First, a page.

KABUL, Afghanistan – The departing head of the International Committee of the Red Cross in Afghanistan warned Monday that the country’s civilians live in more peril today than when he started his job seven years earlier.
“Since I arrived here in 2005, local armed groups have proliferated, civilians have been caught between not just one but multiple front lines, and it has become increasingly difficult for ordinary Afghans to obtain health care,” Reto Stocker said in a prepared statement. “Hardship arising from the economic situation, or from severe weather or natural disaster, has become more widespread, and hope for the future has been steadily declining.”
Stocker painted an alarming portrait of Afghanistan’s future, in sharp contrast to the usually more upbeat pronouncements of U.S. officials that the country is edging toward stability after the massive troop surge early in the Obama administration.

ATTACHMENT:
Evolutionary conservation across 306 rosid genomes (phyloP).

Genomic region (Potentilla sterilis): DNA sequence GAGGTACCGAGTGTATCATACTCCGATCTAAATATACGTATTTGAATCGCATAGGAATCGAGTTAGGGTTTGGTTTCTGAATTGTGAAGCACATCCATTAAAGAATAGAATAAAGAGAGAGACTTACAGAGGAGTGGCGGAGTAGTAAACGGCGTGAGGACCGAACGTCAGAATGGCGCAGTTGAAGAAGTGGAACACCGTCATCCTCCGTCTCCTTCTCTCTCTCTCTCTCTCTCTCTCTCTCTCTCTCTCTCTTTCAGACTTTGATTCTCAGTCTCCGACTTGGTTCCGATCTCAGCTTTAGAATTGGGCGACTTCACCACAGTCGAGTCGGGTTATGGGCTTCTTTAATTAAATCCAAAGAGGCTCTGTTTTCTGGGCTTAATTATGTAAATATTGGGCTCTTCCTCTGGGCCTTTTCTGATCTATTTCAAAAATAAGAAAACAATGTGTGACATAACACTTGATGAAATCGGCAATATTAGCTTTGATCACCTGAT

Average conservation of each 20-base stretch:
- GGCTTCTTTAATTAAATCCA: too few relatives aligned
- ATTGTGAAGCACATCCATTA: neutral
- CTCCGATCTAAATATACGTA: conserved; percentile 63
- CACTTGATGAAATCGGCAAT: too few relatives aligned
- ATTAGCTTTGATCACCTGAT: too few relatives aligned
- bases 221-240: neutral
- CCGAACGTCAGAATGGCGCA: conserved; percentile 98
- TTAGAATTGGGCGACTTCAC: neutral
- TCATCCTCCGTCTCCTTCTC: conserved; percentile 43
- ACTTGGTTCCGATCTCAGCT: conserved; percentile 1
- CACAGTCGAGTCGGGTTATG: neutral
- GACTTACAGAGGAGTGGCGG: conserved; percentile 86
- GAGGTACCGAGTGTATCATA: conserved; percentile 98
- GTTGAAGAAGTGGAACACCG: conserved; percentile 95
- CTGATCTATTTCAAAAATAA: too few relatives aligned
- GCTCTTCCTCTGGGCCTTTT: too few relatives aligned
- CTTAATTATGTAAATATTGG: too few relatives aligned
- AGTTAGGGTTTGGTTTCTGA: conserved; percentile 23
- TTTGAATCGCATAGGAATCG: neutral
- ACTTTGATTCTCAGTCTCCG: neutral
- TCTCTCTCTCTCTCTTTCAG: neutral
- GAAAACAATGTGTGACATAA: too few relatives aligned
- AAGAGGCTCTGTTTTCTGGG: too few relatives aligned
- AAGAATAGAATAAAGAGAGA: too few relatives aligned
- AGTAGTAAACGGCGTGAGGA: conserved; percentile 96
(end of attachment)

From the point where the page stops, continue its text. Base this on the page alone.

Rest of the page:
Stocker noted the Red Cross had made progress in making sides aware of civilians’ rights after decades of strife in Afghanistan. He highlighted the receptivity by the Afghan government to addressing poor conditions in detention centers, but he worried this would prove fleeting with the departure of international forces in 2014.
The blunt remarks by the Red Cross chief came the same day a new report from the International Crisis Group think tank was released, warning that Afghanistan’s current political order could unravel after 2014 if scheduled presidential elections are perceived as unfair.
The report, titled “Afghanistan: the Long, Hard Road to the 2014 transition,” said the elections were on a course to be plagued by massive fraud.